As part of Wisconsin Indianhead Technical College’s first international service learning project, five informational technology-network specialist students and two staff members will travel to Quetzaltenango, Guatemala, where they will repair and configure the school’s computers, configure donated laptops and teach computer and software skills to the students and staff. The project is in cooperation with IRFE Volunteers Abroad, and the group has received two grants to help fund the project.
“I’ve always been interested in service learning, and I even considered going on missionary trips with my church,” said Pat McCullough, project coordinator and WITC-Ashland network technician. “I was very pleased to be able to find a project where students could use the skills and knowledge that they learned at WITC.”
The group will leave the day after graduation, May 12, and will remain in Guatemala until May 21. That gives the students just weeks to raise additional funds, collect donations for the school and brush up on their Spanish language skills. They also need to build a curriculum of sorts.
“I’ve been practicing with all the Word applications – it’s very interesting that that’s what they (the school) seemed most interested, including photo applications like PhotoShop,” said WITC’s Dan Schmidt, New Richmond, in anticipation of the service trip to Guatemala. “I’ve also done some research on the culture and country to familiarize myself. I enjoy international travel and look at this as a leadership opportunity and a way to gain experience in the field. I’m looking forward to teaching, as I may pursue that as a career.”
Brian Carlson, Carl Haughn, Jacob Koval and Dan Nourse, IT students from the Ashland Campus, will join Schmidt, McCullough and WITC-Ashland instructor, Paul Gordon.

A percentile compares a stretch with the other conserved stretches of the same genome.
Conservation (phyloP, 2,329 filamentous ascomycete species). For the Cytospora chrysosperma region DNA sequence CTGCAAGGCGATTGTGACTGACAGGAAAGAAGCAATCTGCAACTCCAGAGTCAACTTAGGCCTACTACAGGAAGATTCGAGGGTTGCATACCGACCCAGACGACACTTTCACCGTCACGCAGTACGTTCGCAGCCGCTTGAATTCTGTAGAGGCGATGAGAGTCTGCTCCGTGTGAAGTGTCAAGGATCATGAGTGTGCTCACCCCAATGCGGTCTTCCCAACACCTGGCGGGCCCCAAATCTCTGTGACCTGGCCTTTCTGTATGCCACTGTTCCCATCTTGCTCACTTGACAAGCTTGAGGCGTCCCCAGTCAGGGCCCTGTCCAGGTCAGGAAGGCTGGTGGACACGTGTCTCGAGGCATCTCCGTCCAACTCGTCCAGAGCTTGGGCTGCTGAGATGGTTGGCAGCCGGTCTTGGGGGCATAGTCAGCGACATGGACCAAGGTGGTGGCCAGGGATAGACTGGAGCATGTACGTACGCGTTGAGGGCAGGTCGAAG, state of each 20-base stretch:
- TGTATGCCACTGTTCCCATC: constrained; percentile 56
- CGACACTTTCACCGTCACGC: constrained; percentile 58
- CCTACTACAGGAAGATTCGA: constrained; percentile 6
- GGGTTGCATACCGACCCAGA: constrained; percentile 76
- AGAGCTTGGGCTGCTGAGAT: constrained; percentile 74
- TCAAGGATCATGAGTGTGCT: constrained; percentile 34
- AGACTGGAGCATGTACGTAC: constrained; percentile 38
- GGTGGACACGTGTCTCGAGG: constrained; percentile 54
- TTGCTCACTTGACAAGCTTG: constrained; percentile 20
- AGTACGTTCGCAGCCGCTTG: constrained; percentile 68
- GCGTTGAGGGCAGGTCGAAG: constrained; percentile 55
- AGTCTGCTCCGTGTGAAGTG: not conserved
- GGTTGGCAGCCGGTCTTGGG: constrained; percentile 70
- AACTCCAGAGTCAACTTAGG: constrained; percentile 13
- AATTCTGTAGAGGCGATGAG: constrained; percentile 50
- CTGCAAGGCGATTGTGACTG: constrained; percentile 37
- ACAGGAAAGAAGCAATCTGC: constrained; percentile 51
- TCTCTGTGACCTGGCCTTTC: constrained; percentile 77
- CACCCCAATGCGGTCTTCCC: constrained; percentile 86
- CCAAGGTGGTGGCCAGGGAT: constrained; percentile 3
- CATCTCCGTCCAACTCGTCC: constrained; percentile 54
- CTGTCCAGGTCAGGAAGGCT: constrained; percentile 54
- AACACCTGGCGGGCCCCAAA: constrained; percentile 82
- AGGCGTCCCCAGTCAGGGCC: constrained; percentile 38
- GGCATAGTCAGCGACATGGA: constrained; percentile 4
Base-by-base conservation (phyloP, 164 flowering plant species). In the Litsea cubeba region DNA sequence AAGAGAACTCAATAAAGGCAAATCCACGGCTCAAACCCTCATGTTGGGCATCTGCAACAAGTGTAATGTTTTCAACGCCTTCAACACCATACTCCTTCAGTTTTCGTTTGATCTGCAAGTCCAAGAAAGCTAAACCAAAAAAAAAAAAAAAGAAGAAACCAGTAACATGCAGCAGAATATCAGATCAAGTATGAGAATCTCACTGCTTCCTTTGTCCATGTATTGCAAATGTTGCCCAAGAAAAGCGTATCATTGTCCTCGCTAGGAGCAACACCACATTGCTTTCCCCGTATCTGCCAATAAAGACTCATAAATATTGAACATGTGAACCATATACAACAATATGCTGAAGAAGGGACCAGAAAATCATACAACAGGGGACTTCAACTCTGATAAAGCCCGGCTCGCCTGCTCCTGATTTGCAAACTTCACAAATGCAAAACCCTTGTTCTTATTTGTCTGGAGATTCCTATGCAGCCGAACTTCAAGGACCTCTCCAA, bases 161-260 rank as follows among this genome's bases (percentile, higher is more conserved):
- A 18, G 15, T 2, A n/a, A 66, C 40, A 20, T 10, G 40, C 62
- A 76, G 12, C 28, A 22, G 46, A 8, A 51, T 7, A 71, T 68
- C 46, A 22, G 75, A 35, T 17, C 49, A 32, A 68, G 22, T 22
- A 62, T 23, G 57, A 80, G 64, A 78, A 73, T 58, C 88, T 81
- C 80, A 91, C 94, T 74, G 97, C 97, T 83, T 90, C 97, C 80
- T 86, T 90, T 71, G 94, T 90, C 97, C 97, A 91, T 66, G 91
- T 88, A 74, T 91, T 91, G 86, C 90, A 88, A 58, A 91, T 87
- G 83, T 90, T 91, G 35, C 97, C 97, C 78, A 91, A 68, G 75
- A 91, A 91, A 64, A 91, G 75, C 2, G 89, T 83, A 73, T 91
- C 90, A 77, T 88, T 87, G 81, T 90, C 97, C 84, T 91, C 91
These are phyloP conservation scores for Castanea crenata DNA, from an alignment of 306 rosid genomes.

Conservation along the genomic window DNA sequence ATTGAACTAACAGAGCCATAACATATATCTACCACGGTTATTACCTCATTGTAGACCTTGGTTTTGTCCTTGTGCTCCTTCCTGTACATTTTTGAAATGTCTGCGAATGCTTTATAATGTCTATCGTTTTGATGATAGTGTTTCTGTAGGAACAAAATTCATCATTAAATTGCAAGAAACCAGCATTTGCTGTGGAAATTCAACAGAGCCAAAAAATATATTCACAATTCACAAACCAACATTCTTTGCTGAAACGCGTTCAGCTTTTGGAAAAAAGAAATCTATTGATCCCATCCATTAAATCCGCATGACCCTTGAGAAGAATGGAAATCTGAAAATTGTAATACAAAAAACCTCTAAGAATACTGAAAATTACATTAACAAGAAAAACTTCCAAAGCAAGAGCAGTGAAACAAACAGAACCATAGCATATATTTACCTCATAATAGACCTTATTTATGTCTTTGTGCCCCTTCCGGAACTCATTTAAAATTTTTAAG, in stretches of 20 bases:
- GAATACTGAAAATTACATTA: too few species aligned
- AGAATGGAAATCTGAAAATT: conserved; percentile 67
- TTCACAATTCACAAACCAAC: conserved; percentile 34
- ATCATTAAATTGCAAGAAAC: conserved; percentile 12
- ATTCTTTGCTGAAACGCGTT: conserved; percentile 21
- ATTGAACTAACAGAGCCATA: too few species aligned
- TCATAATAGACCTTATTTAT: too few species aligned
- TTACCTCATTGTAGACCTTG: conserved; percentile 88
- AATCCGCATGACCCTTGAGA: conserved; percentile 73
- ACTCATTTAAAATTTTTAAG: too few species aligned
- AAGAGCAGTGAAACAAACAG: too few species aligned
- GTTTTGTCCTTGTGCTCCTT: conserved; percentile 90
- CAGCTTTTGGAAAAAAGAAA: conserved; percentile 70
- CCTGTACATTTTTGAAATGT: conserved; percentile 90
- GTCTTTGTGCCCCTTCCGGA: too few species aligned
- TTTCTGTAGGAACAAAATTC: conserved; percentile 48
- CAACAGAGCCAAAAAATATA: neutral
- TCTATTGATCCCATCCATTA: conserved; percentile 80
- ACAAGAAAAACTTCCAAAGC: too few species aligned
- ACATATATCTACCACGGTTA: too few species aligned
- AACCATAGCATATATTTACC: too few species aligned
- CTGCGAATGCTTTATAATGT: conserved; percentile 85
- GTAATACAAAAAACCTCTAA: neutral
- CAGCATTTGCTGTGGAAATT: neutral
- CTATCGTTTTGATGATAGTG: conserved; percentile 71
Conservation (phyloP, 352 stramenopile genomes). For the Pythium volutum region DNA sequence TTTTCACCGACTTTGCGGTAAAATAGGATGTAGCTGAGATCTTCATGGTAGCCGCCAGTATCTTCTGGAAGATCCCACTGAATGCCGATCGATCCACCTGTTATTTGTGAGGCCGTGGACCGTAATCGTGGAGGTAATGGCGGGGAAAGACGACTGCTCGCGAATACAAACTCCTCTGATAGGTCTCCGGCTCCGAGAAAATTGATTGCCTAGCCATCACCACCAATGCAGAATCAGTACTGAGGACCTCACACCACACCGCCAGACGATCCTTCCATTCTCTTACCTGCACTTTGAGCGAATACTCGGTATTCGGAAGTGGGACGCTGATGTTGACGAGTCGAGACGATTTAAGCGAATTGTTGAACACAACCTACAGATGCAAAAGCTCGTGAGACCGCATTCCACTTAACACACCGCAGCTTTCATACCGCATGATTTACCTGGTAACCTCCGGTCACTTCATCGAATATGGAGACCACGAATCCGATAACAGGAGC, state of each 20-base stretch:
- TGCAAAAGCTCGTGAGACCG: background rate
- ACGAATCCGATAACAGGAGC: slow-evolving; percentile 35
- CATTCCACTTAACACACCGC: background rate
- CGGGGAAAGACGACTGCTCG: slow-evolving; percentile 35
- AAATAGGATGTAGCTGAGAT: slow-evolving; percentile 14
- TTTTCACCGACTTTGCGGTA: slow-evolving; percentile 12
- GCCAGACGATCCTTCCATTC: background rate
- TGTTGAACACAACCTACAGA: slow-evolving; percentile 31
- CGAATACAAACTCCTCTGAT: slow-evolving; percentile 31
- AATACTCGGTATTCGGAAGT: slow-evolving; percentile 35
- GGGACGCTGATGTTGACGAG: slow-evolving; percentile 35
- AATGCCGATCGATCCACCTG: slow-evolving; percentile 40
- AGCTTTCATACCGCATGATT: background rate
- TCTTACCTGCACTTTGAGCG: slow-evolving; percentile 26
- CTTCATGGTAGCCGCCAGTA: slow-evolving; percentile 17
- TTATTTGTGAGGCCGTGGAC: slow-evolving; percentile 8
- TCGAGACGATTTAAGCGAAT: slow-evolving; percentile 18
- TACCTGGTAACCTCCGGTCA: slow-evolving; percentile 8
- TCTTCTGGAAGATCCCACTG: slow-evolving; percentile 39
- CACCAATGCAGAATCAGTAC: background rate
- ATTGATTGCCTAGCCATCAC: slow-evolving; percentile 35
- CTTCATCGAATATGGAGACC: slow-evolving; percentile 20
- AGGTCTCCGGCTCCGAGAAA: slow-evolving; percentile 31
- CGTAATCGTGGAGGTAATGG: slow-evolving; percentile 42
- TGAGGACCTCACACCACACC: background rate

WITC introduced the international service learning initiative this year, allowing staff to compete for a grant to help fund a project that complements student learning abroad.
“This represents a new direction for us,” says Lenore Knock, dean of students at WITC-New Richmond. “Now we’re starting to share our students’ learning and skills with countries that don’t have access to the level of higher education we have in the US. Plus we can make a sustainable difference because we’re teaching and not just fixing. In addition because of our students’ ongoing commitment to service, WITC Student Senate district-wide has voted to support this initiative both financially and with materials and tools.”
“Some of the students from our area have not had the opportunity to travel,” McCullough said. “This will expose students to a different culture and lifestyle. And it might just cause us to look at things differently, make us more aware of people who don’t have all the benefits we have in the United States.”
The students are accepting donations of cash and school supplies. WITC has donated 12 used and reconfigured laptops to the school. Individuals wishing to donate should contact McCullough at 715.682.4591, ext. 3203.
April 25, 2012
From wrn.com: “FBI warns of Internet doomsday” – Your computer could be infected with a strain of malware without you knowing it. Traffic from computers with the trojan is redirected to malicious websites created by cyber criminals, who made millions of dollars in an online advertising scam.
Network Security Instructor at Madison College (MATC) Mike Masino says the FBI was able to track down the source of the malware, called DNS Changer. Investigators are maintaining the servers until all computers are rid of the malware. “They are gonna shut these machines down, which will stop the criminals from being able to get your information … the flip side is, if you don’t know that you’re infected, from your point of view it just looks like your machine stops working.”
That means infected computers — PCs and Macs — will no longer have access to the Internet on July 9. Masino says users can visit a website to see whether a computer is infected and how to fix it.
The FBI is estimating at least 360,000 machines are still infected in this fairly widespread cyber-attack that had affected almost twice that number. The malware also prevents anti-virus software from being updated, thereby making the computer vulnerable to more attacks.
Masino says you might be inadvertently giving your personal information to the hackers when you unknowingly use your password at a legitimate-looking fake website, as a result of the malware tricking your computer into being redirected away from your intended website. Masino says it’s always a good idea to frequently change your passwords.
The trojan first surfaced in 2007.
April 12, 2012